You think a visit to a museum is one of those leisure activities you’d rather do alone than with kids? Absolutely wrong: because no matter whether you go to a painting gallery, a historical or a scientific museum – with this museum challenge, your visit will be an extraordinary experience.
As a child, my parents took me to every kind of museum imaginable: art galleries, historical museums, exhibitions about the Middle Ages in old castles, technology museums, natural history museums and and and…. I would be lying if I said that I always enjoyed it. Of course, for a child, old knight’s armour, halberds and swords are much more interesting than an exhibition of abstract art. But this definitely stimulated my interest in a wide variety of subjects. The fact that I enjoy going to museums today – even those with abstract art – is certainly thanks to my parents.
However, today I prefer to visit museums together with my friends. Since most of us like to playfully compete with each other, at some point the idea arose to try this out when visiting a museum. Instead of each of us looking at the exhibits on our own and talking about them in between or afterwards as usual, my friends and I came up with a kind of museum challenge that we set ourselves. We realised that this is how a visit to a museum becomes a truly shared, communicative and memorable experience!
The Museum Challenge is super suitable for museums or exhibitions that are about art. Whether you’re looking at Baroque paintings, modern sculptures or Japanese ink drawings, pick a work of art in each room that you identify with. Now you have to take turns guessing who identifies with which artwork. Of course, there may be overlaps, for example because both John and Paul find themselves in the “Scream” by Edvard Munch. The first person to guess someone else’s artwork gets a point for it. Take a piece of paper and pen with you and write down your group’s points in each room. With 2 players, of course, only one gets a point per room.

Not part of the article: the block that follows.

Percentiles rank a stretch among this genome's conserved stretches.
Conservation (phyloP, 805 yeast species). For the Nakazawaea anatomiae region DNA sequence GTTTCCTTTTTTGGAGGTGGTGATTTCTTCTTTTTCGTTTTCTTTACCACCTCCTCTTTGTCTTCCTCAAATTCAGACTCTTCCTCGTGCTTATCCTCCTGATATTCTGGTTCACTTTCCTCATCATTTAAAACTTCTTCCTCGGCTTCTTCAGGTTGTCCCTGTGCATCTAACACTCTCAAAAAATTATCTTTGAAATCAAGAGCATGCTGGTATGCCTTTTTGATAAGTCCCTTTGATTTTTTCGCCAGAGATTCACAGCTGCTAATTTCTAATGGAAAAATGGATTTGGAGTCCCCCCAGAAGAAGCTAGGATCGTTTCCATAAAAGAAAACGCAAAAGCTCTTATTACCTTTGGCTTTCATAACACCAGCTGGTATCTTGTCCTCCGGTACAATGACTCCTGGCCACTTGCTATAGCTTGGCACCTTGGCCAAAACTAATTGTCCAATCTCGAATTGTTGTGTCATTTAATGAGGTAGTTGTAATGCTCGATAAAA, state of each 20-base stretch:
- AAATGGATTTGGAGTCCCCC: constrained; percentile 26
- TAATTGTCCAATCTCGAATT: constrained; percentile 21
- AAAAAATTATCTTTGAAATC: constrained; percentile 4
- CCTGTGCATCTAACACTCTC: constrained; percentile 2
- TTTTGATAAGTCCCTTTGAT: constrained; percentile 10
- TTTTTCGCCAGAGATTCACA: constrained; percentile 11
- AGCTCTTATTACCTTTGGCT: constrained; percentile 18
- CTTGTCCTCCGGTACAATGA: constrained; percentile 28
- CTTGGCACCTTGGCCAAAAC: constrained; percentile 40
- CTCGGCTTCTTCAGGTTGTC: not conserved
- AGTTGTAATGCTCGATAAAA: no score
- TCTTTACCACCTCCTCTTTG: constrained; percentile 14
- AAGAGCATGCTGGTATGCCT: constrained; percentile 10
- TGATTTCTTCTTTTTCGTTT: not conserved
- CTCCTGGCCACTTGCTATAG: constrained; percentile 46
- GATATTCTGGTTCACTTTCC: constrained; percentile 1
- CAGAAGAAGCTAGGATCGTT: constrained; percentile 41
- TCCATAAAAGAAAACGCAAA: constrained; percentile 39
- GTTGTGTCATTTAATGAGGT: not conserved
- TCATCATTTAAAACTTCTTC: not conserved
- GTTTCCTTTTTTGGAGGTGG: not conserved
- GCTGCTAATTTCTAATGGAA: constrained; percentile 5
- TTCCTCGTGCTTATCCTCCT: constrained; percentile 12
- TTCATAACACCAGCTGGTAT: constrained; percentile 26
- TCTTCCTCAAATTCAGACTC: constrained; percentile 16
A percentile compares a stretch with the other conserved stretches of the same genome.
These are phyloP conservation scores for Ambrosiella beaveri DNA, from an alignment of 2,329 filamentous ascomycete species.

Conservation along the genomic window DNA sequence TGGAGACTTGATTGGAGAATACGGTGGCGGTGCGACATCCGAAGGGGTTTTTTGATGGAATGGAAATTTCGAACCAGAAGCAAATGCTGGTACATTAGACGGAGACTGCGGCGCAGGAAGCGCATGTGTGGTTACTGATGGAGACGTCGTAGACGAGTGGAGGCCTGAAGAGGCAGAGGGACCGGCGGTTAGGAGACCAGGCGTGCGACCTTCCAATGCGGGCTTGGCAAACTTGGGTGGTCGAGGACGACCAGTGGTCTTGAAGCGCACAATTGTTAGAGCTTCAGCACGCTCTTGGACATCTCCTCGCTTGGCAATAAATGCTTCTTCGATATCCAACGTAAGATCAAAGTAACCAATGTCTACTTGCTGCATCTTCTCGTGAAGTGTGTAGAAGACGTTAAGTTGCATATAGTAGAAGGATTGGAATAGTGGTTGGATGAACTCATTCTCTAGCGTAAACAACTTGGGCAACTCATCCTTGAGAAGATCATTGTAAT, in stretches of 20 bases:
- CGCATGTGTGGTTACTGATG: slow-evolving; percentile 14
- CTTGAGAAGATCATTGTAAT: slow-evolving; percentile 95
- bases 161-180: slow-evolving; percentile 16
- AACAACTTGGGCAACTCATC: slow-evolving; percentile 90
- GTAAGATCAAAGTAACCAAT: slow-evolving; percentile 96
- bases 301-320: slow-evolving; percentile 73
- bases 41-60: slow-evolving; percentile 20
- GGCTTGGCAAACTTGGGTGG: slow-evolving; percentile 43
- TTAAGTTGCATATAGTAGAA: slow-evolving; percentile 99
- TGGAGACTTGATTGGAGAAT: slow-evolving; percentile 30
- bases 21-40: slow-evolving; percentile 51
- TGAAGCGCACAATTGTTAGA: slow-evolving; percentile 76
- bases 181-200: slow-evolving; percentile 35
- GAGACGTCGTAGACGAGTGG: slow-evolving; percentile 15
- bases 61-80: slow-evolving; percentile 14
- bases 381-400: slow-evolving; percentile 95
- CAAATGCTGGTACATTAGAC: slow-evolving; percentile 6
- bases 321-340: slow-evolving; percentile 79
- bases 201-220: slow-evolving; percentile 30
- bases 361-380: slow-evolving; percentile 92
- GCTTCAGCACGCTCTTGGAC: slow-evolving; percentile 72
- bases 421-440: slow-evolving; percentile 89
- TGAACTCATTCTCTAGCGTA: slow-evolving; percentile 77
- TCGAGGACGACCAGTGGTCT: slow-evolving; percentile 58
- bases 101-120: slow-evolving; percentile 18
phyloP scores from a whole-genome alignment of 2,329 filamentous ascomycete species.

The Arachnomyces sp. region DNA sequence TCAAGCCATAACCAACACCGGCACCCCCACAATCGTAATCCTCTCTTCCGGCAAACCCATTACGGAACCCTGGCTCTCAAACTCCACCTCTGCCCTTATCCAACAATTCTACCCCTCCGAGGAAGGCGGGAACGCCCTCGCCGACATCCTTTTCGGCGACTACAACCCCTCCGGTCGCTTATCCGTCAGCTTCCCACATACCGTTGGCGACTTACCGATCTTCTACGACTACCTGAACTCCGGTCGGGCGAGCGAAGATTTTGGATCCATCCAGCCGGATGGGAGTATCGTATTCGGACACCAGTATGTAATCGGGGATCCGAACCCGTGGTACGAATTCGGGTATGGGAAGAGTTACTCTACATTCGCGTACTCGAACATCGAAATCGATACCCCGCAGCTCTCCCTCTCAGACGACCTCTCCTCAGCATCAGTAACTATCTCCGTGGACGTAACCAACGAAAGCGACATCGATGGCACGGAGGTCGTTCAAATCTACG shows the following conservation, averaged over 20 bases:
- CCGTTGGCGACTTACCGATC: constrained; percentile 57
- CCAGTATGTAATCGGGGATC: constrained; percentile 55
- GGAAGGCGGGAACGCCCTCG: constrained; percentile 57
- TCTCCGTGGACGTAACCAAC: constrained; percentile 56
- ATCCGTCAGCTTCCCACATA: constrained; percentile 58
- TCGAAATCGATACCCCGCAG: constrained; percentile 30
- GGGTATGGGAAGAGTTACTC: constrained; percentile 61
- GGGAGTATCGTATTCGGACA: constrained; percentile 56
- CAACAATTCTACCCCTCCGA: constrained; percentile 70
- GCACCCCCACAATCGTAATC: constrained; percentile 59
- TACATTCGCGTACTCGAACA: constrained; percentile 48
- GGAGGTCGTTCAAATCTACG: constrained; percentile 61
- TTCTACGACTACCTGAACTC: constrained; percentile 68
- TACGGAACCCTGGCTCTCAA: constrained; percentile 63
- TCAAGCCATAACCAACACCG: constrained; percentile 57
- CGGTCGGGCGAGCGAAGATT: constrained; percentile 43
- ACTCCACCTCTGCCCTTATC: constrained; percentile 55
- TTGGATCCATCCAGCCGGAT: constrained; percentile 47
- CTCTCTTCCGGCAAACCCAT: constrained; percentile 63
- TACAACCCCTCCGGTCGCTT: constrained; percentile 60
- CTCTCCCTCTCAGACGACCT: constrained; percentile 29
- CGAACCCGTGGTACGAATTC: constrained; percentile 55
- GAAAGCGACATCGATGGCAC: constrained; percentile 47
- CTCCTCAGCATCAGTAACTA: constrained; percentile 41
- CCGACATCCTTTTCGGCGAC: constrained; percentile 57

I have been to the Neue Nationalgalerie in Berlin many times. I also wanted to show this to some friends who came to visit me. To make the visit as fun as possible, I developed a little quiz with 12 questions beforehand, which I printed out for them. Clara, Max and Olli then competed against each other in the museum: The winner was whoever had the answers to all the questions first. If you have a favourite museum or simply have the time and leisure to look around a museum that you would like to introduce to your friends, then why not design your own museum or exhibition quiz?
If you have the ambition to take some museum knowledge home with you, the Museum Challenge is for you! Are you a history buff and prefer to feed your knowledge in historical museums instead of books and Wikipedia? Or are you, like me, simply sometimes a curious nerd who actually loves learning new things and stuffing your head with knowledge ;-).
Why don’t you play museum memory next time? While you’re walking through the museum, each of you takes a few notes and thinks of 10 (or more) questions about facts you can learn there. In this way, everyone creates a little quiz for the others, but they only get it afterwards. Because this version of the museum challenge is about remembering as much as possible of what you can see, read and learn in the museum.
Afterwards, for example at the subsequent coffee break, everyone presents their questions and gives them to the others to fill in. Whoever can answer the most questions from the others is the winner. If several players have answered the same number of questions correctly, the winner is the one who finished the fastest.
Often the challenges that my friends and I set ourselves in museums also arise quite spontaneously out of the situation. At the Natural History Museum, for example, Anika came up with the idea of challenging me to see who could find the biggest single dinosaur bone. I joined in shortly afterwards with the museum challenge to see who could find the most beautiful fossil. So it went on to the most bizarre plant, the biggest shell and the most exciting model.
At the Museum of Technology, friends and I once challenged ourselves to find the most impressive technical sketch, the oldest aeroplane part, the largest turbine, etc.
And we have also used this method to animate each other’s spirit of discovery in art museums, most recently with mates in the Alte Nationalgalerie: Who can find the most beautiful portrait of a woman? Who can find the most beautiful portrait of a man? Since, among other things, a whole series of works by the great Caspar David Friedrich hang there, I came up with the idea of calling out the search for the most sombre landscape painting. After that it got sillier: we tried to outdo each other in finding the ugliest person in a painting, the kitschiest motif or simply the most unsuccessful picture. We had a hell of a lot of fun. Thanks to the museum challenge, each of us got more out of the museum visit than if we had looked at the paintings alone.
By the way, on Abenteuer Freundschaft you will not only find good tips for indoor activities and outing tips, but also inspiration for gifts and tips for activities with friends, with children and with your partner.
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